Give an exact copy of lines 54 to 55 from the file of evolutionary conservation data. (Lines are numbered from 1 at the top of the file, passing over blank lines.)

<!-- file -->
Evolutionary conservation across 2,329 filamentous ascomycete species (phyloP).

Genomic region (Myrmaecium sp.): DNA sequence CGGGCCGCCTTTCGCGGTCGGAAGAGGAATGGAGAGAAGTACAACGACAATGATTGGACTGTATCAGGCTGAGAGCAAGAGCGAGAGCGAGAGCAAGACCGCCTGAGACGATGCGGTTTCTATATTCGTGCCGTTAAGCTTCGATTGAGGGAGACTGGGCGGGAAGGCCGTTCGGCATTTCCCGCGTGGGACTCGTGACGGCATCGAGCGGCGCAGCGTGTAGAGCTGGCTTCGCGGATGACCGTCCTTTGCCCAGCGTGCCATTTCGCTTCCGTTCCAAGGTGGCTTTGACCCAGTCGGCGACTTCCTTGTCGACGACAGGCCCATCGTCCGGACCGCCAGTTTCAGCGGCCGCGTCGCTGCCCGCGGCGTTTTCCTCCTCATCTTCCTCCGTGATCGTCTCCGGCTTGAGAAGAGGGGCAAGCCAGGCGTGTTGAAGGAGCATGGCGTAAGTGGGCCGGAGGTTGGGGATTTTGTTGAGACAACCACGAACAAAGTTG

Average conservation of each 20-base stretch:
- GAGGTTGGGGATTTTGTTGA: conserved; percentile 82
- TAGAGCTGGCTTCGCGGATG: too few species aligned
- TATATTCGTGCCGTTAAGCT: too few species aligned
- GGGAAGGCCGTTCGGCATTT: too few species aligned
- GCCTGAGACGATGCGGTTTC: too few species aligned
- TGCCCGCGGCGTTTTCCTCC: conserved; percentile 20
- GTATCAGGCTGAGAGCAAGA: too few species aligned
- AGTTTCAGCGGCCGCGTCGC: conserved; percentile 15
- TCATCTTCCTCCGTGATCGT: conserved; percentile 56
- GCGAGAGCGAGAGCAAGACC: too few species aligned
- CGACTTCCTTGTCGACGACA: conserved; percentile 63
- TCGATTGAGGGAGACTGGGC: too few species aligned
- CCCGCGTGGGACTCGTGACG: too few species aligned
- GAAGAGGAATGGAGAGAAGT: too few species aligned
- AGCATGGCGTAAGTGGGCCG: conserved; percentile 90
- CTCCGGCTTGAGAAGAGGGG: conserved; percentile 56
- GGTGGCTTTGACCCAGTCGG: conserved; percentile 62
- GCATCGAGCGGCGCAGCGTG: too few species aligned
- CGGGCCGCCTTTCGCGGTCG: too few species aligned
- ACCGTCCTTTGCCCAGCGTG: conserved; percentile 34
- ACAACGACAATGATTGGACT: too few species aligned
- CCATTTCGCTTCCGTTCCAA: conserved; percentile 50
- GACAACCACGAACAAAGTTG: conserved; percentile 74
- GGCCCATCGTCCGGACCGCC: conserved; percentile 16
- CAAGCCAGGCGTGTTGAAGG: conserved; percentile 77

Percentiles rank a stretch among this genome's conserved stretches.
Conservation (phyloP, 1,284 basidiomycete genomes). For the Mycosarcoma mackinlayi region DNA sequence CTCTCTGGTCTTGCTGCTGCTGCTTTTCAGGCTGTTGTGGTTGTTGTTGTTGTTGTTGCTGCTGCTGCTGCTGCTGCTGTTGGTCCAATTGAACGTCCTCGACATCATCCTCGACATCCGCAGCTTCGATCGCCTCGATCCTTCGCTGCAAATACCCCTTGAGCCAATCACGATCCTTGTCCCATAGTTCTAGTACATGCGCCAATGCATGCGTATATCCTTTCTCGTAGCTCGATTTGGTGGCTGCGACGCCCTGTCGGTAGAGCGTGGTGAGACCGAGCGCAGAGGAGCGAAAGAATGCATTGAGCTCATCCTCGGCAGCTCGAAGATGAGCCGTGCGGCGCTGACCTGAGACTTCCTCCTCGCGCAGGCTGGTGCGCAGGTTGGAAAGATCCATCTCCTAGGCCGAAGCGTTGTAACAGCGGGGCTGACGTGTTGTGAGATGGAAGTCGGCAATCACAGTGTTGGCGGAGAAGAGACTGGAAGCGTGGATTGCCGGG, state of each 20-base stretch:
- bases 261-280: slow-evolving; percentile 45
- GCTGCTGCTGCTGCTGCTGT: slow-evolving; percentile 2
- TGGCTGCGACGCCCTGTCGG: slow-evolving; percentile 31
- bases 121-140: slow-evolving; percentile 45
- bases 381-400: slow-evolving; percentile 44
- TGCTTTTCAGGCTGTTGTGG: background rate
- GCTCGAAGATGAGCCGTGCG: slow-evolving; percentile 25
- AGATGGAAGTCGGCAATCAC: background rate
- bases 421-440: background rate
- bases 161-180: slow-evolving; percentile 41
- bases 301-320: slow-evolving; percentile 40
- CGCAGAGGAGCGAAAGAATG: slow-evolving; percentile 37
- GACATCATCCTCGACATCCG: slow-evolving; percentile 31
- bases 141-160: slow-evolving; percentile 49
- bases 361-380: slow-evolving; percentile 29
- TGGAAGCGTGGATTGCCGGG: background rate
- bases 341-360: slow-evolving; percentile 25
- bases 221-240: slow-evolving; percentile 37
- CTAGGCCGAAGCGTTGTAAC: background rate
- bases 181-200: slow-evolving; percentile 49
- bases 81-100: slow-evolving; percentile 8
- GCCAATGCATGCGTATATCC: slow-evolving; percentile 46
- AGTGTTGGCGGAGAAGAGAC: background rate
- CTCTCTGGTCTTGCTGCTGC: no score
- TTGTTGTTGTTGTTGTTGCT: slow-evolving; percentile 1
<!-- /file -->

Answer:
- CTCTCTGGTCTTGCTGCTGC: no score
- TTGTTGTTGTTGTTGTTGCT: slow-evolving; percentile 1